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There is a lot that women don’t know about their hormones and how endocrine disruptors, like birth control, can impact their hormones. Many don’t realize that estrogen is more than one hormone, and all hormones must be in a delicate balance for a healthy immune response. Oh, wait. You didn’t know that birth control pills were an endocrine disruptor? Oh yes, they mess with your hormones, and they are making women sick. They can damage your mental health, fertility, long term health, and birth control pills can mess with your immune response.

Side Effects of Birth Control Pills

We have talked in the past about how damaging birth control pills can be. They come with a long list of common side effects that you can find on the insert of the birth control pills themselves if you read the tiny print. Those side effects include:

  • Risk of developing blood clots
  • Heart attacks and strokes
  • Gall bladder disease
  • Liver tumors
  • Cancer of the reproductive organs and breasts
  • Irregular vaginal bleeding
  • Changes in vision
  • Melasma
  • Changes in appetite
  • Nausea
  • Headache
  • Nervousness
  • Mental depression
  • Dizziness
  • Loss of scalp hair
  • Rash
  • Vaginal infections
  • Allergic reactions
  • Gastrointestinal symptoms
  • Weight gain
  • Vaginal candidiasis
  • Pre-menstrual syndrome
  • Acne
  • Changes in libido

What’s not listed on the insert is how birth control pills mess with your immune response because they are an endocrine disruptor. Birth control pills aren’t hormones. They mess with your hormones. They disrupt the processes by which your body creates and balances your hormones, leading to detrimental effects. The EPA even recognizes evidence that endocrine disruptors disturb the immune system function. That includes unintentional chemicals in our water, food, personal care products, and intentional ones like birth control pills. (1) With all the endocrine disruptors we unintentionally come into contact with, why are they intentionally being prescribed to women? This practice is keeping women sick.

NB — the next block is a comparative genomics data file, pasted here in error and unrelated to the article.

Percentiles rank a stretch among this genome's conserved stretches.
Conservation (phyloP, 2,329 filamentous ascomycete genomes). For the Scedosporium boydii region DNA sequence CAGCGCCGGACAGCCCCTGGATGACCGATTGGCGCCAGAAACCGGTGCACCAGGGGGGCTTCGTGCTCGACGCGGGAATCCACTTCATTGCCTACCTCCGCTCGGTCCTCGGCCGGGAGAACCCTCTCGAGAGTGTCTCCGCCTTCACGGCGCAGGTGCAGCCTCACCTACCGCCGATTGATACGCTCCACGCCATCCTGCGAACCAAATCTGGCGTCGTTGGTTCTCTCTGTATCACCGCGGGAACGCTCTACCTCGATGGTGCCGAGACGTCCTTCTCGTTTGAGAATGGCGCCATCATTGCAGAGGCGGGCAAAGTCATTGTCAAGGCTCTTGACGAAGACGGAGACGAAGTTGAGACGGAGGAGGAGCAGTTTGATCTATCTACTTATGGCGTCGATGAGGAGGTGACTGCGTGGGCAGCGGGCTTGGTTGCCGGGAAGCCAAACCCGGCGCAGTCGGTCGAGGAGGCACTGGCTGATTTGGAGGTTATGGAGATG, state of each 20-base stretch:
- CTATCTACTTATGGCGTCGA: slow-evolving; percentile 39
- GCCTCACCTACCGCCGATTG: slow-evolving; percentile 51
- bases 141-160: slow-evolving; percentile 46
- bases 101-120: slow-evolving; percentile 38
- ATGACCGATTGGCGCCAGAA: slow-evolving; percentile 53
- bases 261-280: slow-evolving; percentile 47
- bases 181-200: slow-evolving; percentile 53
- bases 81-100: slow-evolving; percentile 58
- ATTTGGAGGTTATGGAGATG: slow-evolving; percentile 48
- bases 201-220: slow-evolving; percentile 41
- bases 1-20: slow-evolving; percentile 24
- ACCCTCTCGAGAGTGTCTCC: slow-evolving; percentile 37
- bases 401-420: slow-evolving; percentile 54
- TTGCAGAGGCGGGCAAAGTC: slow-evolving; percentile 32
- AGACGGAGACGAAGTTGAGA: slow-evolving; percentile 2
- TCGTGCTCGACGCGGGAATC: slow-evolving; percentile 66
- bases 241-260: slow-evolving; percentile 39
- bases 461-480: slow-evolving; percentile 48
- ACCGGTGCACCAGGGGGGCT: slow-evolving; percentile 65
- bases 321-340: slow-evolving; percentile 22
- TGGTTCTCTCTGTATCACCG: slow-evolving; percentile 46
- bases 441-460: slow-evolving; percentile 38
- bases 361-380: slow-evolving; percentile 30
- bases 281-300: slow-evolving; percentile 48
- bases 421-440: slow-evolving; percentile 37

Hormones and Their Role in Immune Response

Men and women are very different and have very different immune responses. What makes men and women, along with their immune responses, different? Hormones! Men and women both have hormones, but in very different amounts. There is an important biological reason for women’s immune response to be tied to hormones. Women are designed to get pregnant and have babies. The immune system is designed to identify self and non-self. Think about the very miracle of pregnancy… the immune response is designed to detect self from non-self, right? Well… a baby is non-self! So, with pregnancy, the immune response must change so the woman’s body doesn’t attack the baby. The immune response has to be adaptable for when a woman becomes pregnant. Aren’t hormones amazing?

Women have a complex and delicate balance of hormones that help with their immune response. Some of these hormones are very protective, like certain estrogens, and progesterone is very anti-inflammatory. Studies have shown that men have a weaker immune response, and one study identified that men had a higher intensity and prevalence of viral infections. (2) Yes, the man flu is a thing, and ladies, it is harder on him. It doesn’t mean we have it easier, though.